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Database of Abstracts of Reviews of Effects (DARE): Quality-assessed Reviews [Internet]. York (UK): Centre for Reviews and Dissemination (UK); 1995-.

Database of Abstracts of Reviews of Effects (DARE): Quality-assessed Reviews [Internet].

Mannose-binding lectin and the risk of HIV transmission and disease progression in children: a systematic review

Review published: 2012.

Bibliographic details: Israels J, Scherpbier HJ, Frakking FN, van de Wetering MD, Kremer LC, Kuijpers TW.  Mannose-binding lectin and the risk of HIV transmission and disease progression in children: a systematic review. Pediatric Infectious Disease Journal 2012; 31(12): 1272-1278. [PubMed: 22810018]

Abstract

BACKGROUND: Mannose-binding lectin (MBL) can activate the complement system by binding to carbohydrates, such as those presented on the HIV virion surface. It is unclear whether genetically determined MBL deficiency is related to vertical HIV transmission and disease progression in HIV-infected children.

METHODS: A literature search of Medline, Embase and Cochrane Central Register identified all relevant studies on MBL and HIV infection in children. We extracted information on the characteristics of the study group, method of MBL analysis, outcome definitions, follow-up and the risk estimates. The validity of each study was assessed.

RESULTS: Nine studies were retrieved. Most were of good validity, but risk adjustment for confounders was missing in 6 studies. Age, treatment and outcome definitions differed between the study groups. In most of the studies, MBL deficiency was associated with an increased frequency of vertical HIV transmission and an increased speed of disease progression. In the 2 most valid studies, carriers of variant genes had an increased odds ratio for transmission and an increased relative hazard for disease progression and central nervous system impairment, especially in children <2 years of age.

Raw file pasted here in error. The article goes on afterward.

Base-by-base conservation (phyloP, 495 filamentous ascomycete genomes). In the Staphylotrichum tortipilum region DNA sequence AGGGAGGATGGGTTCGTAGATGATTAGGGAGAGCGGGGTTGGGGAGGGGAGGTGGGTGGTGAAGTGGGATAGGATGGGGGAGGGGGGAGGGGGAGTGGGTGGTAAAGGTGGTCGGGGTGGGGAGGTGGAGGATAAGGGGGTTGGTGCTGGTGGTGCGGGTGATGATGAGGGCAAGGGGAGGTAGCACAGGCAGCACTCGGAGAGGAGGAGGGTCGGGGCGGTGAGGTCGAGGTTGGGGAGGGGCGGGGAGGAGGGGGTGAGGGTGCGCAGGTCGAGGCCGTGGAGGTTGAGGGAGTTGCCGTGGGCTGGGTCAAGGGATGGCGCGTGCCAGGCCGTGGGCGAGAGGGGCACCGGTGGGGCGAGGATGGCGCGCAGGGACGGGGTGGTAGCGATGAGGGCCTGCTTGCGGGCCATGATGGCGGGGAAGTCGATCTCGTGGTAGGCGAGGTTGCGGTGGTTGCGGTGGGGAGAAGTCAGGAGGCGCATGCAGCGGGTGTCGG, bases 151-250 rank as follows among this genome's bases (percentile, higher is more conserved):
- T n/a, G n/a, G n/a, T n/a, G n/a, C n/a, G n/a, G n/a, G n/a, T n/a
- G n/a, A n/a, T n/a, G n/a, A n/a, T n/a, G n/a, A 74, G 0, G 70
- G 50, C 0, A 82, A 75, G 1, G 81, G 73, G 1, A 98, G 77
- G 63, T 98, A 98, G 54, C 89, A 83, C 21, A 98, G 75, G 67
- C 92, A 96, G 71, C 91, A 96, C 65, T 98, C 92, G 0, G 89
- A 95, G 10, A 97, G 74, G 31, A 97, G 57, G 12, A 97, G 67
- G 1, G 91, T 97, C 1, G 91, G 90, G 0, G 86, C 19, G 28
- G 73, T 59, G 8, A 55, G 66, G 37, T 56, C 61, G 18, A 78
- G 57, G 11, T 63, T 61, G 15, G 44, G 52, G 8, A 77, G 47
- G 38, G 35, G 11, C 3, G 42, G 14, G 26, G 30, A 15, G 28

CONCLUSIONS: MBL deficiency is associated with an increased risk of vertical HIV transmission. How this risk relates to other factors that influence transmission is unclear. The association between HIV disease progression and MBL deficiency is most pronounced in children <2 years of age, probably due to immaturity of their adaptive immunity.

CRD has determined that this article meets the DARE scientific quality criteria for a systematic review.

Copyright © 2014 University of York.

PMID: 22810018

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